If Bloomberg runs for president, a management committee will run his company

"When Mike ran for City Hall, we kept the business moving forward, and when Mike became Mayor, the company continued to grow and innovate," the memo said.
The 2016 Democratic National Convention
Michael Bloomberg at the Democratic National Convention in Philadelphia on July 27, 2016.Andrew Harrer / Bloomberg via Getty Images

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By Claire Atkinson

If Michael Bloomberg moves forward with his plans to run for president, his financial information company will be run by an expanded management committee to run the firm in his absence, according to a memo obtained Friday by NBC News.

Bloomberg, who indicated Thursday that he is readying for a potential run but has not yet made a decision, currently serves as the chief executive of the company. After his terms as mayor of New York City, he returned to Bloomberg L.P.

"When Mike ran for City Hall, we kept the business moving forward, and when Mike became Mayor, the company continued to grow and innovate," the memo said. “If Mike steps away again, we have an expanded Management Committee well equipped to continue running the day-to-day operations of the company."

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Staff members at Bloomberg L.P. received the companywide memo Friday.

Bloomberg L.P. is a $10 billion financial information company with a news unit, Bloomberg Media, that covers business and politics. Unlike other news outlets, Bloomberg Media does not report on its own company. A Bloomberg presidency would prove hard to ignore, however, and the company published a story about his potential presidential run Thursday.

In addition to serving as mayor, Bloomberg has also been involved in a variety of activist causes, most prominently campaigning against the effects of climate change and gun violence.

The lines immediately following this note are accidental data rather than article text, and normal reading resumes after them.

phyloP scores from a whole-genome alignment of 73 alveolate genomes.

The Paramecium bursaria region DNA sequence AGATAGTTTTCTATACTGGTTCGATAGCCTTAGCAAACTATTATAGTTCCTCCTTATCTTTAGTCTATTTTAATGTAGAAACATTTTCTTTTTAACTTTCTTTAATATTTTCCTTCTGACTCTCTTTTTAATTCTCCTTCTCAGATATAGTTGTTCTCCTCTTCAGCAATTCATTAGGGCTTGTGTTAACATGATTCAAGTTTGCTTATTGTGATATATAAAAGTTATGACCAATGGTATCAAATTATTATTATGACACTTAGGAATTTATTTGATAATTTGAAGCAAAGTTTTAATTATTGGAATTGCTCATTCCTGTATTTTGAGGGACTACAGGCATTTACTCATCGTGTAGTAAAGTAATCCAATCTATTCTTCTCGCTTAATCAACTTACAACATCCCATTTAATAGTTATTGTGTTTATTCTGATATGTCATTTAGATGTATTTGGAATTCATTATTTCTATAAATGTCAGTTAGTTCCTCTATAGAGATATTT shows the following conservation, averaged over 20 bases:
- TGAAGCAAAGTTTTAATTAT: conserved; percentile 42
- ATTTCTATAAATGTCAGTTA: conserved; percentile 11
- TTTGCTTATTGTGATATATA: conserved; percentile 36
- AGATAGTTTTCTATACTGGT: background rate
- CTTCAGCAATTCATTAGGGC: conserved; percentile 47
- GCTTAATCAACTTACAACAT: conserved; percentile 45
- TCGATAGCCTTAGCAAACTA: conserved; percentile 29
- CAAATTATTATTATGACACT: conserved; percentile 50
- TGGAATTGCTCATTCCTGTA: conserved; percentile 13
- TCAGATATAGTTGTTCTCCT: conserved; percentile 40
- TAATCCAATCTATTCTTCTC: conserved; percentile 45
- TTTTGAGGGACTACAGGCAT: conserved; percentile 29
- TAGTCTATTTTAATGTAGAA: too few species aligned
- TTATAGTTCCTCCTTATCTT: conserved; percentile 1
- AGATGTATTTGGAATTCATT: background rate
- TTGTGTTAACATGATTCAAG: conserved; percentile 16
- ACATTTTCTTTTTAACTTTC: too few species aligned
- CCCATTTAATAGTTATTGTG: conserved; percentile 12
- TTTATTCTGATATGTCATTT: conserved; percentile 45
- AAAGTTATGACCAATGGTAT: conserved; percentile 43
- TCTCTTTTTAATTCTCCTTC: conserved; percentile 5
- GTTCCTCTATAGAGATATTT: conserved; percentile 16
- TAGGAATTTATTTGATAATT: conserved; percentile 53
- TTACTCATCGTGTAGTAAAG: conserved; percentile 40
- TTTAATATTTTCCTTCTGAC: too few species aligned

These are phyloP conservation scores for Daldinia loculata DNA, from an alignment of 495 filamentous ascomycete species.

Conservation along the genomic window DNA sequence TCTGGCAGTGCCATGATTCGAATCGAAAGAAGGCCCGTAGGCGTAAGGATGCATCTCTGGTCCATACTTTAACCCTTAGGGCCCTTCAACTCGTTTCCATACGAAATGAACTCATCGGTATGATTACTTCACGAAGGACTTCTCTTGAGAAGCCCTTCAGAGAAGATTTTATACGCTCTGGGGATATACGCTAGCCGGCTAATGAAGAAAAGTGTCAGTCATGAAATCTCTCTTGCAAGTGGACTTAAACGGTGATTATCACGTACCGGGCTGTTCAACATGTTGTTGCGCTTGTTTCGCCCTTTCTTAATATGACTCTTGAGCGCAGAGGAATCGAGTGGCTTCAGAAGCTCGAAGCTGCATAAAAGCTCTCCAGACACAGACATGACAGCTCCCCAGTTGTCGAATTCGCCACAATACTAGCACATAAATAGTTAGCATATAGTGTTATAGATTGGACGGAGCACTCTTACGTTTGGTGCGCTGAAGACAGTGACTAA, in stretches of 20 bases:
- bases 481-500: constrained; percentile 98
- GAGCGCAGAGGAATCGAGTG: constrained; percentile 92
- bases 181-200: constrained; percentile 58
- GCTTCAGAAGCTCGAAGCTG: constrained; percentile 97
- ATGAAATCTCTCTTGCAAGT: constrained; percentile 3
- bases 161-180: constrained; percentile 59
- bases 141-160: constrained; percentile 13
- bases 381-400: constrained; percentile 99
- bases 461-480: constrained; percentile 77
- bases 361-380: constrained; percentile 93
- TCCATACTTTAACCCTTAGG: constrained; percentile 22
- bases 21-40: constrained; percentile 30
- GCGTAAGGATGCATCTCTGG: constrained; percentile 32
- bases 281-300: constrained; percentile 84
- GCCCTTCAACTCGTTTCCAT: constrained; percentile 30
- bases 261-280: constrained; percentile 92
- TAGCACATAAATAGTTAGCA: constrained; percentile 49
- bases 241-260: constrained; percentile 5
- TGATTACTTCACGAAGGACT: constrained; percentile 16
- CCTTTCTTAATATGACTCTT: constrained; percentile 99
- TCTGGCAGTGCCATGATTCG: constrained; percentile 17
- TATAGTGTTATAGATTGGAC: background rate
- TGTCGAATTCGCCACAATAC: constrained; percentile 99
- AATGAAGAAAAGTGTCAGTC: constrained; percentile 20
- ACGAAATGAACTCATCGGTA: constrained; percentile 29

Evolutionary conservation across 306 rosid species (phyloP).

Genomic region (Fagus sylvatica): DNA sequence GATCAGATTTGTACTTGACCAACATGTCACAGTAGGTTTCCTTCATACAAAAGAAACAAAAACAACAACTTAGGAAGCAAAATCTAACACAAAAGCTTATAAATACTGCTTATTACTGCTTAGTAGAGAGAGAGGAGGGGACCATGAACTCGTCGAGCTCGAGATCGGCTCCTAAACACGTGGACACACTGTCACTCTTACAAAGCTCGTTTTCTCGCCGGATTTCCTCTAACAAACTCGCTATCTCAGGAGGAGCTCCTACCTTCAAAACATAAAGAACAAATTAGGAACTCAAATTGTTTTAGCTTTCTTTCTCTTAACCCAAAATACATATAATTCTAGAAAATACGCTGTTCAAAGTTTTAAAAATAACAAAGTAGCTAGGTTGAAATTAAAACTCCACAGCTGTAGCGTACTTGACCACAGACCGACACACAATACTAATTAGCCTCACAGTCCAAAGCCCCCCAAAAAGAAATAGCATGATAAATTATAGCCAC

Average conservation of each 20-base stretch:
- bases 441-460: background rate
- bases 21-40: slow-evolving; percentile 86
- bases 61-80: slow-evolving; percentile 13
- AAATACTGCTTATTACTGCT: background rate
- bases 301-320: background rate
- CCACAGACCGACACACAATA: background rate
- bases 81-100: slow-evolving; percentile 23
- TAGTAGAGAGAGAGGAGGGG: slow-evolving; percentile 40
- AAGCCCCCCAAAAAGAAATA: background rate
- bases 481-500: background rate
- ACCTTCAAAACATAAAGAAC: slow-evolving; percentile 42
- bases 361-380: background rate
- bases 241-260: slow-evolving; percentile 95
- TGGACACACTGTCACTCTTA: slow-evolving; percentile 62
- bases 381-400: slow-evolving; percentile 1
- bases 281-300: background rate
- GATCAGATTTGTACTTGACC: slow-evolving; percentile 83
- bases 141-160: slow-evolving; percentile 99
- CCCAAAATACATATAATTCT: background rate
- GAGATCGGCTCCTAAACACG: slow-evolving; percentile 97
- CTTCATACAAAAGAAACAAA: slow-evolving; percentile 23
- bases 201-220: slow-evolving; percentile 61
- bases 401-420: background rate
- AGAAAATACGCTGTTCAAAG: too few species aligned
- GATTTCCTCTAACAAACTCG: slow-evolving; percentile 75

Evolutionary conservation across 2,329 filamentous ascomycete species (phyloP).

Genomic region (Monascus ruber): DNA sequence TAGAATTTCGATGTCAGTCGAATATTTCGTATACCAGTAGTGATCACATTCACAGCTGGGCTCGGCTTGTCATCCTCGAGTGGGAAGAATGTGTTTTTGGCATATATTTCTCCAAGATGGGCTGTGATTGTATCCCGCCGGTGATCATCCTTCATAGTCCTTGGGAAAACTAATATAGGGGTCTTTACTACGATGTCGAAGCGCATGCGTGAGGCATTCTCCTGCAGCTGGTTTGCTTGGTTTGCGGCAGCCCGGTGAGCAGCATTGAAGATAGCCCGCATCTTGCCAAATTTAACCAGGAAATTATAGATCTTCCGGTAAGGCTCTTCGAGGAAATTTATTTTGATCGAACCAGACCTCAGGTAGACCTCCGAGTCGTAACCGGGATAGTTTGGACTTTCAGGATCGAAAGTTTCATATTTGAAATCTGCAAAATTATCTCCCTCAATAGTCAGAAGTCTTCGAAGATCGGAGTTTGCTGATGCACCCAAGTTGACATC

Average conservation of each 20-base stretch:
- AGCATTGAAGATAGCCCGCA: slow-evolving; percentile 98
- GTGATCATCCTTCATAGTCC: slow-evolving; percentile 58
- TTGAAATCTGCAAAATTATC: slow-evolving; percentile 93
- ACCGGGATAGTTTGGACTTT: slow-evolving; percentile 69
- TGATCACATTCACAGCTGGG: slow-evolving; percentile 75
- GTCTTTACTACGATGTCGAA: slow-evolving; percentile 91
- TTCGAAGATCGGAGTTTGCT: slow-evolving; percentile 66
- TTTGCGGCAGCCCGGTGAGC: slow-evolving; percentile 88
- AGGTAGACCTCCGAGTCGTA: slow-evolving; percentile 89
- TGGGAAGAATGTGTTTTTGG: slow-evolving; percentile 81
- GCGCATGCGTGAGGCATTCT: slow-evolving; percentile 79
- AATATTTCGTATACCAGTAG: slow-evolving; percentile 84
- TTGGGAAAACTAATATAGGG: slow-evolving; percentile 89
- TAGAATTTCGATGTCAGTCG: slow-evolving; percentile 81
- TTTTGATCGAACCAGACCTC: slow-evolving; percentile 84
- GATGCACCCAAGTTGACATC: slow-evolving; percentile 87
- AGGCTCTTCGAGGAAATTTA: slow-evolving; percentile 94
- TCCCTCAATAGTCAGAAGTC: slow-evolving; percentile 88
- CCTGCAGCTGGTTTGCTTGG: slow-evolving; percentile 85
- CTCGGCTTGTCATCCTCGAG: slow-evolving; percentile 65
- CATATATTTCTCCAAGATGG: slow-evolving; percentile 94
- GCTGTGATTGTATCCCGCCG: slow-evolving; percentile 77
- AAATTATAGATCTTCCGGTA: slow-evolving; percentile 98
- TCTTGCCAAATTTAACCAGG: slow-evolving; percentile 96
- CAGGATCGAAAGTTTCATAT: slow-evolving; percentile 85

Bloomberg built his company from scratch to supply Wall Street firms with market data in the 1980s. The company, which was started in 1981, employs an estimated 20,000 people, according to Forbes magazine.

When Bloomberg first began exploring a potential run earlier in the year, he told Radio Iowa that he might consider a sale of his company. “I think at my age, if selling it is possible, I would do that,” he said.

He also said at the time that it might be possible that the news arm of his company would no longer cover politics. “You could say we’re not going to cover politics at all,” he said in the interview. “Quite honestly, I don’t want the reporters I’m paying to write a bad story about me.”

A spokesperson for Bloomberg L.P. confirmed that the memo came from the company.

CORRECTION (Nov. 8, 2019, 4:27 p.m. ET): A previous version of this article and a headline misstated how Bloomberg L.P. was run when Bloomberg was serving as mayor. During that time, others led the company; it was not run by a management committee.

Rhania Kamel contributed.